Korea’s issuance of derivatives-linked securities has soared to a record level as more investors turn to buy stocks indirectly for decent returns amid low interest rates, data showed Thursday.
A total of 100.2 trillion won worth of derivatives-tied securities has been sold so far as of last Friday, surpassing the 100 trillion won ($83.85 billion) mark for the first time, according to data compiled by the Korea Securities Depository (KSD).
The products are structured to track the performance of underlying assets, not guarantee the principle, as investors prefer instruments that promise higher yields.
Out of them, equity-linked securities (ELS) accounted for some 70 percent with 68.3 trillion won and other derivatives-linked securities, based on such products as oil and gold, came to 31.8 trillion won, it noted.
The volume of the issuance has grown rapidly over the past several years, from 22.4 trillion won in 2010 to 51.6 trillion won in 2012, on to 84.1 trillion won in 2014 and to 98.49 trillion won last year, according to the KSD.
“Investors appear to have turned to the derivatives market in search of decent returns at this time of low interest rates while the stock market went bearish,” said Lee Joong-ho, a researcher at Yuanta Securities Korea.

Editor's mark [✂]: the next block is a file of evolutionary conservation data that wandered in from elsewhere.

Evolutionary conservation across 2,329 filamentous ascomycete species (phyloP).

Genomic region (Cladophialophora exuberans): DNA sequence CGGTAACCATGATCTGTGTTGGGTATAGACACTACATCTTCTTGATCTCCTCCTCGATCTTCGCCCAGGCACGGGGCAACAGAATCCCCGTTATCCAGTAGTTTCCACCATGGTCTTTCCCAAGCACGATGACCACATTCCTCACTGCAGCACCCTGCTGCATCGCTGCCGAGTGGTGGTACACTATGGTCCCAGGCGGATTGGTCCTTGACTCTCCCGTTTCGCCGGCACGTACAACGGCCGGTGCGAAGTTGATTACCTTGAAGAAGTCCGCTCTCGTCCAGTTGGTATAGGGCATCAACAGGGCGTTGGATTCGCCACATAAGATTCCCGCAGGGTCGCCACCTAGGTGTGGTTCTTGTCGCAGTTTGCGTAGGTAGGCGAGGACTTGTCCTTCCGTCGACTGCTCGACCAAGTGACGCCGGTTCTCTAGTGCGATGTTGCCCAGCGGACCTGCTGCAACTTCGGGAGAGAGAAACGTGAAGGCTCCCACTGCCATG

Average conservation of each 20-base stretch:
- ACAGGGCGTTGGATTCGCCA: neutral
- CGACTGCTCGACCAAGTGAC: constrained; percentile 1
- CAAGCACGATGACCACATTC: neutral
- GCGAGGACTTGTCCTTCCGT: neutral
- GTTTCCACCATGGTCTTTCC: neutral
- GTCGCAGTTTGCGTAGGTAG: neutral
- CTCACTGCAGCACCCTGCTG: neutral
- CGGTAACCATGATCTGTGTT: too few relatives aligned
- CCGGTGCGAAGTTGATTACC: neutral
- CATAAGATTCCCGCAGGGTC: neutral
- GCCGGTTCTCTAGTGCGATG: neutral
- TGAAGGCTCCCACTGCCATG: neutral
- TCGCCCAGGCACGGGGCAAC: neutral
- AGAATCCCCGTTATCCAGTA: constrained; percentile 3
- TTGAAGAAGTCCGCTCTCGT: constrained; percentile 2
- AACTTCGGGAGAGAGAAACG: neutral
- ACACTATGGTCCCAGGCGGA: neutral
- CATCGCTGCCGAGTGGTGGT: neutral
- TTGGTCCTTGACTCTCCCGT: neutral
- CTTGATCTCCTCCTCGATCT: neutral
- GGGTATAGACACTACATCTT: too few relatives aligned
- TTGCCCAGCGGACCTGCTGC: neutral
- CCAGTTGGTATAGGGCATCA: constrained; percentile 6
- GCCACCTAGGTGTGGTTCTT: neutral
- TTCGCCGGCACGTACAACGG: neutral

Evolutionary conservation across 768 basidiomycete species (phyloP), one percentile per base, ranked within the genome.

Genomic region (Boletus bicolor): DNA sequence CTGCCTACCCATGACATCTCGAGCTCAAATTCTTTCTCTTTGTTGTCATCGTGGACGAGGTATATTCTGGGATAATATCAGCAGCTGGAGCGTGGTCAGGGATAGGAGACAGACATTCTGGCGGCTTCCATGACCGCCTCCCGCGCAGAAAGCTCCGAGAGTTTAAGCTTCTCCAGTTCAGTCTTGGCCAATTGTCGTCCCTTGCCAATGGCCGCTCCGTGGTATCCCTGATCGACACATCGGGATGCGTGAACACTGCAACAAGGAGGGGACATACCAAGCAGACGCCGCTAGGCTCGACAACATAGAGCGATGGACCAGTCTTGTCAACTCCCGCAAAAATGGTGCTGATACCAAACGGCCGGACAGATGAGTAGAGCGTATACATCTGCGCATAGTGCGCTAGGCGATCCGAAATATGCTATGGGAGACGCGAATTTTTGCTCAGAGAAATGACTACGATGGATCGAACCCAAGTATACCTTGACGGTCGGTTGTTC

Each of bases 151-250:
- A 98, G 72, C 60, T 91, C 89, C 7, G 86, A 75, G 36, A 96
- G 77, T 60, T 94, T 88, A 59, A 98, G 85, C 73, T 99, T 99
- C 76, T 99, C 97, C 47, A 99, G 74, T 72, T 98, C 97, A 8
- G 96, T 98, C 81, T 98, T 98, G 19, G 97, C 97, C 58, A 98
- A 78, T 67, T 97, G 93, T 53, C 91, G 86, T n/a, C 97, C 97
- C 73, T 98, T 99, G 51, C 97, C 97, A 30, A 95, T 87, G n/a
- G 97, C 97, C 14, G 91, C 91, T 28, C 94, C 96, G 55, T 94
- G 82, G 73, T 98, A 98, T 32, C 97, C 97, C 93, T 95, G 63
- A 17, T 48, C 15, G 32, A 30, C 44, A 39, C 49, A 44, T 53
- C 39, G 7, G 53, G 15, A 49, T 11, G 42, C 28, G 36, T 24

“Falling oil prices are expected to attract more investors. But it is needed to heed chances of potential losses,” he noted.
In the first half of last year, the Hong Kong Stock Exchange’s Hang Seng China Enterprises index, which follows the performance of Chinese firms based in the mainland and listed on the Hong Kong bourse, hovered above 14,000 points on the back of China’s market rally, spawning many ELS products here tracking the Hong Kong index.
But the index has been on a downward spiral since the second half of last year amid concerns over China’s economic slowdown, triggering a “knock-in option” for some ELS products, meaning that investors could lose principal if underlying equities fall below a pre-determined price before maturity.
As of mid-January, 144 ELS products fell below the knock-in barrier, with combined deposits coming to around 150.9 billion, according to market researcher FnGuide.